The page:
Software Engineering - Design

Module aims

Software - this course is about the development of software systems. To a large extent it is about programming, but rather than considering, for example, the implementation details of particular algorithms, we look at combining components into larger systems.

Design - software development is a creative activity. There may be many different ways to solve the same problem. Different designs may be thought to be more effective, or more elegant, than others, but to be useful they must all perform their basic function satisfactorily.

Engineering - from an engineering standpoint, we are concerned with the assessment and balancing of forces that may affect our design decisions in solving a particular problem. There are likely many possible designs that solve a particular problem, how can we choose between them?


Communication of Design: students will learn mechanisms for communicating and discussing their design ideas, both through graphical notation and diagrams, and through a common vocabulary of well known design patterns and architectural styles.

Design Principles: we aim to instill a set of principles and guidelines to be followed during the design of a system, with the aim of increasing flexibility, maintainability and re-use in that system. Design Patterns: we aim to familiarise students with a collection of common solutions to common design problems. We introduce the notion of a Design Pattern and identify a set of key patterns and their applications.

Architectural Styles: we examine some common architectural styles for classes of application such as: interactive GUI applications, web applications, and data processing pipelines.

Concurrency and Distribution: we look at various models for performing work concurrently. We examine distributed systems of co-operating components and how we can implement communication between them.

Throughout the course we aim to examine design choices based on practical applications and examples.

Learning outcomes

Learning Outcomes - Knowledge and Understanding

• To identify various design patterns, describe the problem they solve, and any trade-offs involved.
• To consider design choices in light of the economic cost of future change.
• To describe software designs through appropriate notation
• To be able to recall a catalogue of commonly used design patterns and architectural styles
• To understand various qualities of design, and how taking different design decisions may affect these qualities.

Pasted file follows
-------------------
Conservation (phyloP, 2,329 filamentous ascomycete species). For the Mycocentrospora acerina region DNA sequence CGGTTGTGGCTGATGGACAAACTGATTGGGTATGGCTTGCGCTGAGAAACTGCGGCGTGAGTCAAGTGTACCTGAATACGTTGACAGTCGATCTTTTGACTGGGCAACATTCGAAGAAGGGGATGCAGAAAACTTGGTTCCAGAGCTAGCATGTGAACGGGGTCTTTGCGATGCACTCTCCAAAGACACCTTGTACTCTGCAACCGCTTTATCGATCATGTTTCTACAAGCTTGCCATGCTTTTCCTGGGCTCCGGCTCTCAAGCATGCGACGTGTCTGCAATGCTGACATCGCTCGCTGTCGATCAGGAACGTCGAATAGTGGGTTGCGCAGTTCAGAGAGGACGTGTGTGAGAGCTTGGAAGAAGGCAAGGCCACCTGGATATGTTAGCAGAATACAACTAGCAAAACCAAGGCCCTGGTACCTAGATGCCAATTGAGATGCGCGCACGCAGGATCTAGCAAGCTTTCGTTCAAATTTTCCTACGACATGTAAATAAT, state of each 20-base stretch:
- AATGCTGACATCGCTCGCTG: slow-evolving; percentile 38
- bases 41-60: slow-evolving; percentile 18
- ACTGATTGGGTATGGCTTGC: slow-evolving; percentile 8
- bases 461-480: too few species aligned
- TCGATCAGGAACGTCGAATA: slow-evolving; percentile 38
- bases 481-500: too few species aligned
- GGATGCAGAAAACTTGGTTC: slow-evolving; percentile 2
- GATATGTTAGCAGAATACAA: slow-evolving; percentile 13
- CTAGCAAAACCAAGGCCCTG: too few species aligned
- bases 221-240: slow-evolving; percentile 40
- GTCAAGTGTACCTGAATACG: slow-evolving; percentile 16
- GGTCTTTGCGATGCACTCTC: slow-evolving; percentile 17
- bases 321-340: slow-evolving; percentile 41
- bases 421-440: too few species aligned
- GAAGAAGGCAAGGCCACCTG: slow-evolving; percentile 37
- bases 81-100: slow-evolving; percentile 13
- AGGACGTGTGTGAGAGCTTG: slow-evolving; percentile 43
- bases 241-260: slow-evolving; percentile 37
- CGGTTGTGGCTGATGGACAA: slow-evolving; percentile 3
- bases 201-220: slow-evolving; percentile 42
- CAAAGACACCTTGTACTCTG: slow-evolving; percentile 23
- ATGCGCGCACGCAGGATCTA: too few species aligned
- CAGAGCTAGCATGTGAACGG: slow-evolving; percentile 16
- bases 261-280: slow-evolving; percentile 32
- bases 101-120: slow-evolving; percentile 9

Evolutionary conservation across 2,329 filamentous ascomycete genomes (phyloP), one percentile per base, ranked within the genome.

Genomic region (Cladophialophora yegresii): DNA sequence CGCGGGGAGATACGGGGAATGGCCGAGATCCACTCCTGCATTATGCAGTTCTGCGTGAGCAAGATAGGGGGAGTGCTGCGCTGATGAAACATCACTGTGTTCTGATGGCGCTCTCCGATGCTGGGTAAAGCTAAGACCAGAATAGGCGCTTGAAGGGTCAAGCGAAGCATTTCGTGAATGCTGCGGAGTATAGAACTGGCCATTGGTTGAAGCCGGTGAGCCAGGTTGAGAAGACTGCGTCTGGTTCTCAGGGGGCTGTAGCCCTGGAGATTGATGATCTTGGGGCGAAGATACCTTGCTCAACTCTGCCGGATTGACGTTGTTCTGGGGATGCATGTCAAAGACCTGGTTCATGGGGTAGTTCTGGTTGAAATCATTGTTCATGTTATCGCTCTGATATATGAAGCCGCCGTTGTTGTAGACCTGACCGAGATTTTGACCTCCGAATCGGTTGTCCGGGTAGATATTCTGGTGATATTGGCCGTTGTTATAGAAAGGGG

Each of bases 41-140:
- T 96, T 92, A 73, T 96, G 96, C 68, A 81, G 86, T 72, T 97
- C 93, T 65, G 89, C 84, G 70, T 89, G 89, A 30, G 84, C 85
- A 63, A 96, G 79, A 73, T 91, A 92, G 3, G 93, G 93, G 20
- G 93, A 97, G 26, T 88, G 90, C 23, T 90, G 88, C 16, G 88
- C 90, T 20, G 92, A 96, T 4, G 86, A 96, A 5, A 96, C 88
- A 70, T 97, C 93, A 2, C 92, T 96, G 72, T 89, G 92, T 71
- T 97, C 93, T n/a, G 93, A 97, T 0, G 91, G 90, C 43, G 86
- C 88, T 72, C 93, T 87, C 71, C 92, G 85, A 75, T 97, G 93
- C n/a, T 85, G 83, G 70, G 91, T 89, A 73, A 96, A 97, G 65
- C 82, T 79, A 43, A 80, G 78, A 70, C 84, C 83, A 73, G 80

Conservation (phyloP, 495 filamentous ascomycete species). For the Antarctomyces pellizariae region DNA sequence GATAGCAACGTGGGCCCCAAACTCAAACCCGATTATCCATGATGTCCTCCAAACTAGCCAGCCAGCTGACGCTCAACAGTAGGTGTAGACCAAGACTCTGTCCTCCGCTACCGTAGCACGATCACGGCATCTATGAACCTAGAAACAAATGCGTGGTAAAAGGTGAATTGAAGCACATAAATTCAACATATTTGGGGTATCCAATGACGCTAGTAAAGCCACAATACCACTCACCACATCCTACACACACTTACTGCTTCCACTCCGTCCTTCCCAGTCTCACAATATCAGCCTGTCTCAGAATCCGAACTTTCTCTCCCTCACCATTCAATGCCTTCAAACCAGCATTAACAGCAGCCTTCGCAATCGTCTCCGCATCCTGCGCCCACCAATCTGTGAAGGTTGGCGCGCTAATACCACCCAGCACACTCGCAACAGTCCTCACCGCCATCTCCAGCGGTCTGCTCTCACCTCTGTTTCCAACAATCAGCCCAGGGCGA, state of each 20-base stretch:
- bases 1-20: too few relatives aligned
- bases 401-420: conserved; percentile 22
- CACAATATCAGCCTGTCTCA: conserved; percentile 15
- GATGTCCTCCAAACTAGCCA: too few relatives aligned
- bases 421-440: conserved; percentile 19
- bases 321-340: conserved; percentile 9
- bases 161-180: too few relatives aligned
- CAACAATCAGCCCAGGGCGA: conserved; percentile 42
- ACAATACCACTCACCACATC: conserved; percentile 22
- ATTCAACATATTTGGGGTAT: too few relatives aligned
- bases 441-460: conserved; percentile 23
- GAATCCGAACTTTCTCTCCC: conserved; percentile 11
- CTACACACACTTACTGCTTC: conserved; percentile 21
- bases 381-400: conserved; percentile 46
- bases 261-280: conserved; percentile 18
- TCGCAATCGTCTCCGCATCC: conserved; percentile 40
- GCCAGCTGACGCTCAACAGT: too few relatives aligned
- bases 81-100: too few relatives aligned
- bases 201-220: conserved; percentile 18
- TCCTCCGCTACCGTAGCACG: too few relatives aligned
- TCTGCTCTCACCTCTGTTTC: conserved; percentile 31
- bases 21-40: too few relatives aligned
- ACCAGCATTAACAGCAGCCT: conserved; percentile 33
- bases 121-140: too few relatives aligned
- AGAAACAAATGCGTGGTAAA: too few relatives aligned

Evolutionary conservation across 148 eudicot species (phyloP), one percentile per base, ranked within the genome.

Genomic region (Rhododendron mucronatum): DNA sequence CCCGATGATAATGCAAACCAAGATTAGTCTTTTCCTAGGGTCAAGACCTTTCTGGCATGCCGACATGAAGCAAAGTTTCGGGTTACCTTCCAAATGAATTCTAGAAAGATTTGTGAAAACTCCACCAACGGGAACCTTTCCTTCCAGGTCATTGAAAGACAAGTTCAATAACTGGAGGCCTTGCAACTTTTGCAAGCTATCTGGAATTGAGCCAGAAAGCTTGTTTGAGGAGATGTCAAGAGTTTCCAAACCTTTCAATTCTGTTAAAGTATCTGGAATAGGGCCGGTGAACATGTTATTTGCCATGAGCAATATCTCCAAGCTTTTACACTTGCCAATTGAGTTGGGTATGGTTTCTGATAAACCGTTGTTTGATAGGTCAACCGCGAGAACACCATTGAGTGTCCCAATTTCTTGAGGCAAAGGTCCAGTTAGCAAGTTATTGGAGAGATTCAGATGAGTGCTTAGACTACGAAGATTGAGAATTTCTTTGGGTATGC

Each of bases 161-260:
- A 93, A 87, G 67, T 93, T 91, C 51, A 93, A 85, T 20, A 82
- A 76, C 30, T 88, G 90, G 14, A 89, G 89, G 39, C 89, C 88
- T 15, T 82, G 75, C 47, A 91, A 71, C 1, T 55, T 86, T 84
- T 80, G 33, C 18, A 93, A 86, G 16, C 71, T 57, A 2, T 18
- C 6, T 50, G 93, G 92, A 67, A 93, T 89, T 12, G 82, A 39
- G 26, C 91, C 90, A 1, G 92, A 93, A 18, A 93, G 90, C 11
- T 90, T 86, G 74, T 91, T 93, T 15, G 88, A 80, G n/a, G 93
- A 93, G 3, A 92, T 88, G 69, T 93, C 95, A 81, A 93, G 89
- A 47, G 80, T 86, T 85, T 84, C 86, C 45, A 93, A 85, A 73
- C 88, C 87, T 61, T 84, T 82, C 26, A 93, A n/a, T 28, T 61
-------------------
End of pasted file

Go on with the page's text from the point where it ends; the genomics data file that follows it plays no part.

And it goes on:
• To understand the commercial and economic implications of the Design Stamina Hypothesis.
• To describe common design structures for a desktop application, web application, or data processing application
To be able to demonstrate the following practical skills
• To be able to constuct automated tests for their code through test-driven development
• To be able to perform refactoring operations on a codebase using appropriate tools
• To be able to consider and critique the qualities of the design of a given codebase 
• To be able to make informed engineering decisions to minimise the cost of change  

Module syllabus

• Test-Driven Development
• Refactoring
• Mock Objects
• Encapsulation and the Law of Demeter
• Design Patterns
• Reuse and Extensibility
• Code Quality Metrics
• Design Patterns
• Iterators and Higher-Order Functions
• Streams and Map Reduction
• Concurrency
• Publish-Subscribe Architectures
• Patterns for Object Creation
• Dependency Inversion
• Interactive (GUI) applications
• Web Applications
• Patterns for System Integration
• Patterns for Distribution 
• REST and Web Services


 Programming I and Programming II (compulsory first year courses).

Teaching methods

2 hours of lectures per week.

1 hour of tutorial in the computer lab per week.

Weekly assessed programming exercises, targeted on a particular element of design.

Peer instruction through pair-programming.

Weekly feedback on assessed exercises.


Weekly exercises combine to make up the coursework component of the course.

Exam in the summer term.

Module leaders

Dr Robert Chatley